What are some of the routine challenges of living with Sickle-cell beyond the emotional trauma?
After my mom died and I graduated from high school, I had to work three jobs to pay for art school. Eventually, though, I had to drop out. One of the aspects of Sickle-cell is that less than half of your blood cells work properly, and you can’t get the oxygen supply you need to your tissues. The consequence is that your blood cells die off faster than normal, so you are always anemic and weak. Just getting the energy to get up and paint is hard. Each day you have to work with half the fuel of a normal person, and if you push too hard you have a crisis and you end up in the hospital for two weeks. For me, it’s like a cycle of rebirth. I make it to a certain point but then have to start completely over again. You must learn how to be steadfast and bear it.
For me, [Sickle-cell] is like a cycle of rebirth. I make it to a certain point but then have to start completely over again.
How has this affected your art?
Well, I went blind for two weeks when I was twenty-five and eventually lost my vision in my right eye. It has made drawing difficult. To be an artist and not be able to see is incredibly hard, and I didn’t paint for three years. Now I paint large paintings because working in details is a challenge for me.
Also, I don’t live in New York, and I’m not trying to commoditize my art or turn it into a brand. The truth is that I can’t; I don’t have the energy. What inspires my work is a desire for people to have a sense of compassion and an awareness that people with Sickle-cell are suffering and you can’t just pray it away. You have to do something. You have to act, even if you believe in God. You still have to help these people get over their pain.
Pain is a theme in much of your art. You actually describe yourself as a PAINter. Could you expound on this?
When I paint about Sickle-cell there is an incredible burden because I really want this work to reach someone. What I’m working on right now is called the Tapestry of Pain. It’s a large mural that features the portraits of people that have passed away from, or continue to live with, Sickle-cell. It’s difficult to even finish this because these people have either died or are still suffering. I have a feeling of a deep respect and responsibility to honor these people.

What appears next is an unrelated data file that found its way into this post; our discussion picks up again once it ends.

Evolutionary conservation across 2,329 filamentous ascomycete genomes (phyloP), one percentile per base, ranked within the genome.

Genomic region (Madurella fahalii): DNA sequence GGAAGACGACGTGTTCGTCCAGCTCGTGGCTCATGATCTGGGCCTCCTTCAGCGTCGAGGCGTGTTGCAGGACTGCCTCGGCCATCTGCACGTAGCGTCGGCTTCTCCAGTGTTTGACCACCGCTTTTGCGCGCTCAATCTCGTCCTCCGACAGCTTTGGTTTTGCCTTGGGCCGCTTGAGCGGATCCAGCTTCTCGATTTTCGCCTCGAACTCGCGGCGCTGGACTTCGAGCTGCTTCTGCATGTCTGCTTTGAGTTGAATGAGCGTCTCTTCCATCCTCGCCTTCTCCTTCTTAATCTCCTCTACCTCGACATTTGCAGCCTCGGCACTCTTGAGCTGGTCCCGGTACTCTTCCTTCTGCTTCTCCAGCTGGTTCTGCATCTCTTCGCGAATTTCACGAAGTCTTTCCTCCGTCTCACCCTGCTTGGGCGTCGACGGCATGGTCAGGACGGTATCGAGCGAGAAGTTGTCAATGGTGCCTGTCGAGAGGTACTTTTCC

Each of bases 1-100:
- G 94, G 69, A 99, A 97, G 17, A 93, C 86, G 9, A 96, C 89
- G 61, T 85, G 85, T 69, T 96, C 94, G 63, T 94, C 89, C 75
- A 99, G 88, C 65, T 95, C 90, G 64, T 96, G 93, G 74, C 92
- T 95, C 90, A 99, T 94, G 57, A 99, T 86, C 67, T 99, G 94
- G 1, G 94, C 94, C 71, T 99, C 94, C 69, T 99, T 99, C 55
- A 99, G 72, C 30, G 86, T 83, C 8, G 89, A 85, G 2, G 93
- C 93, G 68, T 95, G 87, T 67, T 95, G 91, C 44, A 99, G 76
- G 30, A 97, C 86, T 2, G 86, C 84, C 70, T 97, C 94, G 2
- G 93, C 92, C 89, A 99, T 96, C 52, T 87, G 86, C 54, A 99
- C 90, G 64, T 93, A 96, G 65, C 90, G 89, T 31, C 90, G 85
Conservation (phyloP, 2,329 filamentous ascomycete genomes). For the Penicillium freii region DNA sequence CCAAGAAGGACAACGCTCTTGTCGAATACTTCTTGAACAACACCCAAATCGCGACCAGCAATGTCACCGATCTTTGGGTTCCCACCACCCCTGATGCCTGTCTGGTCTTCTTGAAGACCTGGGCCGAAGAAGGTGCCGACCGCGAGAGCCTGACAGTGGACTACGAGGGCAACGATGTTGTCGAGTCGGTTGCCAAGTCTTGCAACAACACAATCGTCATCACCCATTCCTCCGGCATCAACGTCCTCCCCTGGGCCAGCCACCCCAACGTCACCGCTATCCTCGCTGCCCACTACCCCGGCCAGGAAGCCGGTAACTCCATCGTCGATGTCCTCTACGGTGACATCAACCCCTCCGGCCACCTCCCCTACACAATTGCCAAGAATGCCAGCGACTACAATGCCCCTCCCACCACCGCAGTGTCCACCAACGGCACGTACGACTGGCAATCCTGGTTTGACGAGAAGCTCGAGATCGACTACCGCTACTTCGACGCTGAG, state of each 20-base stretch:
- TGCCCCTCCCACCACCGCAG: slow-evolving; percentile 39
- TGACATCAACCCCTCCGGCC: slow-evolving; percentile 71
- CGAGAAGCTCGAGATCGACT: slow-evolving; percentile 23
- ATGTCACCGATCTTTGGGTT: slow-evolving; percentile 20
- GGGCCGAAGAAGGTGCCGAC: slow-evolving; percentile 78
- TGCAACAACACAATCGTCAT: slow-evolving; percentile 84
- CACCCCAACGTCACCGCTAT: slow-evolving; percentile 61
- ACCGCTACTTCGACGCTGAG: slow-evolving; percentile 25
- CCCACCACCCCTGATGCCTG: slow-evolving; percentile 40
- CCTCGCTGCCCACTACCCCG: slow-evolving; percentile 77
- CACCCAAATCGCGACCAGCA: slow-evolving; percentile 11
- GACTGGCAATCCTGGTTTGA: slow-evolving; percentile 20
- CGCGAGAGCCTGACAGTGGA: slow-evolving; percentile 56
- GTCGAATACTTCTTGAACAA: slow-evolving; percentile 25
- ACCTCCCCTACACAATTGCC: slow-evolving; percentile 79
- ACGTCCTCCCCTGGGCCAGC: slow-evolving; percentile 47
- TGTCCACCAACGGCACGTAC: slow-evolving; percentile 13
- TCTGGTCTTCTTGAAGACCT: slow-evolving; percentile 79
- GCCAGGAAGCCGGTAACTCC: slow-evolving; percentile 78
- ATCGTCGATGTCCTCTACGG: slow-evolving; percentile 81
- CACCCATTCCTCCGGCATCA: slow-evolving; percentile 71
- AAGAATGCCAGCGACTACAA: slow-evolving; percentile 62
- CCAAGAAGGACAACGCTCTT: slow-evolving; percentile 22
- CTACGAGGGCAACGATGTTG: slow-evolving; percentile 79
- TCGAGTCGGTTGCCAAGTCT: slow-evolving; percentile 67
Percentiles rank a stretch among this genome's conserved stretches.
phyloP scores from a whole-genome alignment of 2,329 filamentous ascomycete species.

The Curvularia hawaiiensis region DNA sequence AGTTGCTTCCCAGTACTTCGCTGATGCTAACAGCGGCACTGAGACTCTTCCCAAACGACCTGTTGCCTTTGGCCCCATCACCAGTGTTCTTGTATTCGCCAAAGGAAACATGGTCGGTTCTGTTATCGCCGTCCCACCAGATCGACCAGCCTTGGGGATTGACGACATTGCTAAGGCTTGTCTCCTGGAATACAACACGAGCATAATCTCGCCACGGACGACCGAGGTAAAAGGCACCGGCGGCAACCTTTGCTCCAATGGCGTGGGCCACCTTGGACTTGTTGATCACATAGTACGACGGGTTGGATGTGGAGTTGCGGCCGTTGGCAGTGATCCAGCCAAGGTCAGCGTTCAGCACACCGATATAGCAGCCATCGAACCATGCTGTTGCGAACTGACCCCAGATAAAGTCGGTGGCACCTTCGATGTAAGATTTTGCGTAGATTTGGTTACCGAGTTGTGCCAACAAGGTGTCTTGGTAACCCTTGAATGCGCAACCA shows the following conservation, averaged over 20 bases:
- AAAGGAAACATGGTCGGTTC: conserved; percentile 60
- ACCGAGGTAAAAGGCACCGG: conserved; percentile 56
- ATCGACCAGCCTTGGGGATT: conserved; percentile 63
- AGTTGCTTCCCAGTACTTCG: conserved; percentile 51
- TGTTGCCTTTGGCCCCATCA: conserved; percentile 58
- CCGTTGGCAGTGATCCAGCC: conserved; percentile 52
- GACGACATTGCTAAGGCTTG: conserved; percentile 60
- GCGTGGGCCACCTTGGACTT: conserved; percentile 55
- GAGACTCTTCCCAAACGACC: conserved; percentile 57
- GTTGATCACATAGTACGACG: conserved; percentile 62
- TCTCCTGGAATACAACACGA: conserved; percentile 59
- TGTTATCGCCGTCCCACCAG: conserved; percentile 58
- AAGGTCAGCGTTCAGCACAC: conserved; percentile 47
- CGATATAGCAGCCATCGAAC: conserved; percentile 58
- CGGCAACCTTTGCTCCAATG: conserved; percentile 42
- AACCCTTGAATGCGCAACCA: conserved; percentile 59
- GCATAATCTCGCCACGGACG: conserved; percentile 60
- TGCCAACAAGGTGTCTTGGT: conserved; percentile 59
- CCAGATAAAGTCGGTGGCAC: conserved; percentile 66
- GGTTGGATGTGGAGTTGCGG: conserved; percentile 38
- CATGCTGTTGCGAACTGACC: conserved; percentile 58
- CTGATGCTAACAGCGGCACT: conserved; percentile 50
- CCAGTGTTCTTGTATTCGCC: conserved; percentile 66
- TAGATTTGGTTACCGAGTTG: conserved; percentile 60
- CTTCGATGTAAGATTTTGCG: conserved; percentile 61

Do you have a sense that your posture towards art separates you from other artists?
I have seen the life of the artist. A close friend of mine that grew up with me in Bridgeport is now a prominent artist in New York and sells his paintings for 50 thousand a pop. He tells me that I basically pigeon-holed myself because I did all this Sickle-cell work and no one sees me as a serious painter. But so be it. This is the path I have accepted. Granted, I wouldn’t mind selling my work for 50 thousand dollars, but I have embraced this path of making Sickle-cell pain visible.
Is it ever tempting to want to leave Sickle-cell work behind?
I go to many meetings where I give motivational talks to young kids that have Sickle-cell. On one occasion, there was a young boy that wasn’t able to make it and his social worker asked me if I would like to go to the children’s hospital and see him. I agreed and visited him for an hour. We talked about the Japanese animation that we both liked. He also drew about his experience with Sickle-cell and said he was inspired by my art. He was just like me. By the time I took the train home from the hospital that night, the kid had died. This is what makes Sickle-cell real. If there’s a child out there that is still suffering, it’s a worthwhile thing for me to do.
I have seen a lot of artists on something like PBS talking about their art work. I’ve also been on PBS, but I was sitting there talking about pain. That’s my journey.
Why do you think more public figures don’t talk about their Sickle-cell? Why not fight?
There are the politics of weakness. You don’t want to be perceived as weak. The other aspect is the shame and the guilt. Nobody wants to feel ashamed because they have this condition. If you were a kid that was constantly treated differently, even by your own mother, wouldn’t you want to hide, too? You want people to see what you’re capable of, not what’s holding you back. In a way, I can understand why other artists might hide. You want people to see you for what you create and the vision you have as a human being. Instead, they see a disease.
You want people to see what you’re capable of, not what’s holding you back.
What’s left for you?
I recently entered an art contest for rare diseases. The winner will get their art shown in Washington DC on Capitol Hill during Rare Disease week, which is March 1st 2017. To vote for my Sickle Cell art just go to www.sicklecellvotes.com. This is just part of finding more ways to give Sickle Cell Disease a voice.
Honestly, I don’t know if my art can make a difference, but it’s part of the puzzle. There is nothing else I can give to this world. The only thing that I can do is create this tapestry and hope that when it is seen, it will touch people that have the power to make a difference. A cure is possible, but someone must demand it.